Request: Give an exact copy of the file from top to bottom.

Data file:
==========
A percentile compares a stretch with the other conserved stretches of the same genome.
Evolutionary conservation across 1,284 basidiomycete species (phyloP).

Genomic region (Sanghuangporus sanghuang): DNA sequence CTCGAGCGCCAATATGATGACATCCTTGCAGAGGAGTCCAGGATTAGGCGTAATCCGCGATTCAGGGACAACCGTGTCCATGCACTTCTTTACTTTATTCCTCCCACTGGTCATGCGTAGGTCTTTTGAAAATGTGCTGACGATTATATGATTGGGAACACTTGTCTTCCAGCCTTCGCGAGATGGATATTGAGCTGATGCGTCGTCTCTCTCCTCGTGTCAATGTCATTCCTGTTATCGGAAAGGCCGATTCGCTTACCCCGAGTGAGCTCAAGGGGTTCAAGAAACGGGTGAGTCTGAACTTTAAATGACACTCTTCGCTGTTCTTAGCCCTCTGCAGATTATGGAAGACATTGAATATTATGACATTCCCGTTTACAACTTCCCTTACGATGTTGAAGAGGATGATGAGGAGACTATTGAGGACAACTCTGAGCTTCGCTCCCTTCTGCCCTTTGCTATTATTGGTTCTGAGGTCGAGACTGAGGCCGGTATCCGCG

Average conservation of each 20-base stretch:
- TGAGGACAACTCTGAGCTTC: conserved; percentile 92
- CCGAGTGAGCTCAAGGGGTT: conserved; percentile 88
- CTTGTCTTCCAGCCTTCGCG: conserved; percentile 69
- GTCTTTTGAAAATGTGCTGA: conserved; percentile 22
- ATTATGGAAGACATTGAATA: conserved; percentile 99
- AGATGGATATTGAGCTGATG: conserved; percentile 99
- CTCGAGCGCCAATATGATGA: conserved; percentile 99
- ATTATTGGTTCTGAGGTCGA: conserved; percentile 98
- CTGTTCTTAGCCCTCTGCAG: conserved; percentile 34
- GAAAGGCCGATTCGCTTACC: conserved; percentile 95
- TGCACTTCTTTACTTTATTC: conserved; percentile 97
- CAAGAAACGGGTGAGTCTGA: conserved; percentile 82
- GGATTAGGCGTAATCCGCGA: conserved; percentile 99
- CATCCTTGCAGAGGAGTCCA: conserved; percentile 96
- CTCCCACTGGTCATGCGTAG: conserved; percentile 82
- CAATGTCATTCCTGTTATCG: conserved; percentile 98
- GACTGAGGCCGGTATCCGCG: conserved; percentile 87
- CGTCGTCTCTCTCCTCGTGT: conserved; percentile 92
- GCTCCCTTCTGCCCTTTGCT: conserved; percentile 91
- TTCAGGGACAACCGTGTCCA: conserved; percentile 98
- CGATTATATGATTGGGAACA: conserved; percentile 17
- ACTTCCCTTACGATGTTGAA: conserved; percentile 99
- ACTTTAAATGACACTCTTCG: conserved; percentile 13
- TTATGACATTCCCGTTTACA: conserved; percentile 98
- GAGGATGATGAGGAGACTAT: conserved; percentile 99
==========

A percentile compares a stretch with the other conserved stretches of the same genome.
Evolutionary conservation across 1,284 basidiomycete species (phyloP).

Genomic region (Sanghuangporus sanghuang): DNA sequence CTCGAGCGCCAATATGATGACATCCTTGCAGAGGAGTCCAGGATTAGGCGTAATCCGCGATTCAGGGACAACCGTGTCCATGCACTTCTTTACTTTATTCCTCCCACTGGTCATGCGTAGGTCTTTTGAAAATGTGCTGACGATTATATGATTGGGAACACTTGTCTTCCAGCCTTCGCGAGATGGATATTGAGCTGATGCGTCGTCTCTCTCCTCGTGTCAATGTCATTCCTGTTATCGGAAAGGCCGATTCGCTTACCCCGAGTGAGCTCAAGGGGTTCAAGAAACGGGTGAGTCTGAACTTTAAATGACACTCTTCGCTGTTCTTAGCCCTCTGCAGATTATGGAAGACATTGAATATTATGACATTCCCGTTTACAACTTCCCTTACGATGTTGAAGAGGATGATGAGGAGACTATTGAGGACAACTCTGAGCTTCGCTCCCTTCTGCCCTTTGCTATTATTGGTTCTGAGGTCGAGACTGAGGCCGGTATCCGCG

Average conservation of each 20-base stretch:
- TGAGGACAACTCTGAGCTTC: conserved; percentile 92
- CCGAGTGAGCTCAAGGGGTT: conserved; percentile 88
- CTTGTCTTCCAGCCTTCGCG: conserved; percentile 69
- GTCTTTTGAAAATGTGCTGA: conserved; percentile 22
- ATTATGGAAGACATTGAATA: conserved; percentile 99
- AGATGGATATTGAGCTGATG: conserved; percentile 99
- CTCGAGCGCCAATATGATGA: conserved; percentile 99
- ATTATTGGTTCTGAGGTCGA: conserved; percentile 98
- CTGTTCTTAGCCCTCTGCAG: conserved; percentile 34
- GAAAGGCCGATTCGCTTACC: conserved; percentile 95
- TGCACTTCTTTACTTTATTC: conserved; percentile 97
- CAAGAAACGGGTGAGTCTGA: conserved; percentile 82
- GGATTAGGCGTAATCCGCGA: conserved; percentile 99
- CATCCTTGCAGAGGAGTCCA: conserved; percentile 96
- CTCCCACTGGTCATGCGTAG: conserved; percentile 82
- CAATGTCATTCCTGTTATCG: conserved; percentile 98
- GACTGAGGCCGGTATCCGCG: conserved; percentile 87
- CGTCGTCTCTCTCCTCGTGT: conserved; percentile 92
- GCTCCCTTCTGCCCTTTGCT: conserved; percentile 91
- TTCAGGGACAACCGTGTCCA: conserved; percentile 98
- CGATTATATGATTGGGAACA: conserved; percentile 17
- ACTTCCCTTACGATGTTGAA: conserved; percentile 99
- ACTTTAAATGACACTCTTCG: conserved; percentile 13
- TTATGACATTCCCGTTTACA: conserved; percentile 98
- GAGGATGATGAGGAGACTAT: conserved; percentile 99